In the game of cricket, the history of which dates back to more than 100 years, there have been many centurions who had brought about some wonderfully crafted centuries through their willows. Through this article we will be examining the manner in which five of the top century makers in test cricket have always gone on to score their centuries. Taking into account the strengths and the weaknesses of the team for which they have played for, the points will be awarded to each one of them, assessing the way they have compiled and scripted their hundreds. The five cricketers on whom my study is based are Sachin Tendulkar, Jacques Kallis, Ricky Ponting, Rahul Dravid and Brian Lara. Firstly in a random order, we will have their style analysed before having them rated one above the other.
Any cricketing discussion would be incomplete without Mumbai’s batting Maestro and this article, since it is primarily based on centuries, it is almost impossible to ignore him, isn’t it? The whole nation erupts when Sachin scores his century. Though he has almost made it a habit, still we want to see him repeating this feat all the time. Now, we will quickly move ahead and see how he used to compile his hundreds normally and how useful had they been for his team.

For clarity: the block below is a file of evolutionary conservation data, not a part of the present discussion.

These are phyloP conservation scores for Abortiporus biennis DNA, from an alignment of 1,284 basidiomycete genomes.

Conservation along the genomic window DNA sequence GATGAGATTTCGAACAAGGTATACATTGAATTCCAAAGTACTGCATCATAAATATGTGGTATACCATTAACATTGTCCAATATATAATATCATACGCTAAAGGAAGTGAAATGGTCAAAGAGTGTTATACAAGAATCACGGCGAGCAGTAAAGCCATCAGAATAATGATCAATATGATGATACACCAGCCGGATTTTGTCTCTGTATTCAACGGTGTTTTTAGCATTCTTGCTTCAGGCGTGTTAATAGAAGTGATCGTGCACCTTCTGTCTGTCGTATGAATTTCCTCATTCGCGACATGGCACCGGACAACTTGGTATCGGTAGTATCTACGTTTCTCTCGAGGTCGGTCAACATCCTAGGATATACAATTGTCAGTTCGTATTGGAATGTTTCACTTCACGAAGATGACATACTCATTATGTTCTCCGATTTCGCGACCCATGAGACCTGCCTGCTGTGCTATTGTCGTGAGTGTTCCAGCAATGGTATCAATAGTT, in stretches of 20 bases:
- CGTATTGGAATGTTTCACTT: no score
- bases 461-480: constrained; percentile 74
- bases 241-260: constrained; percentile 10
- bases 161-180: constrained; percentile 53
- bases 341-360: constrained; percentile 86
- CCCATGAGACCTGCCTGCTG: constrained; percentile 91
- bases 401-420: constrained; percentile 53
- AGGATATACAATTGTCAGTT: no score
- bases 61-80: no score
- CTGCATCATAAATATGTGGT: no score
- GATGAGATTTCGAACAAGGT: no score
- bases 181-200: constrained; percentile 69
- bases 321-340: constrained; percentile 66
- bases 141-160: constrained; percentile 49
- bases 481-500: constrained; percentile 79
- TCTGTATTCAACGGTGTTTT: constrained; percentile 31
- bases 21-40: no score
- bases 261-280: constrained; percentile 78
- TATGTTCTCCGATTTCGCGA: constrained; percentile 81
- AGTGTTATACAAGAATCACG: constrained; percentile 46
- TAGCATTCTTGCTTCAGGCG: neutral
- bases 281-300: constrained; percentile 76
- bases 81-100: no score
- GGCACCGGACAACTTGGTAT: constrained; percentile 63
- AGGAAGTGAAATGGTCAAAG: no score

Sachin bats at No.4 in tests and has almost owned the position for very long. Since he has a very solid technique, he is good in switching over from defense to offense and vice versa. He seldom begins his innings shakily. He starts middling the ball at the onset without seeing off the first few deliveries. He normally gets to his twenties and thirties quite early with almost run a ball effort. It is then he becomes watchful and slows up his innings in the attempt of building partnerships. From thereon, he waits for the bad balls to score off and till then he keeps himself satisfied with singles and twos for a while. He even leaves the ball and does not bother to face a maiden over if the bowler is bowling decently. This continues till he reaches his sixties or perhaps may be seventies. Then he switches gears and plays his natural game till he reaches nineties and after a minor blip he gets to his centuries. This is how his innings has been forever.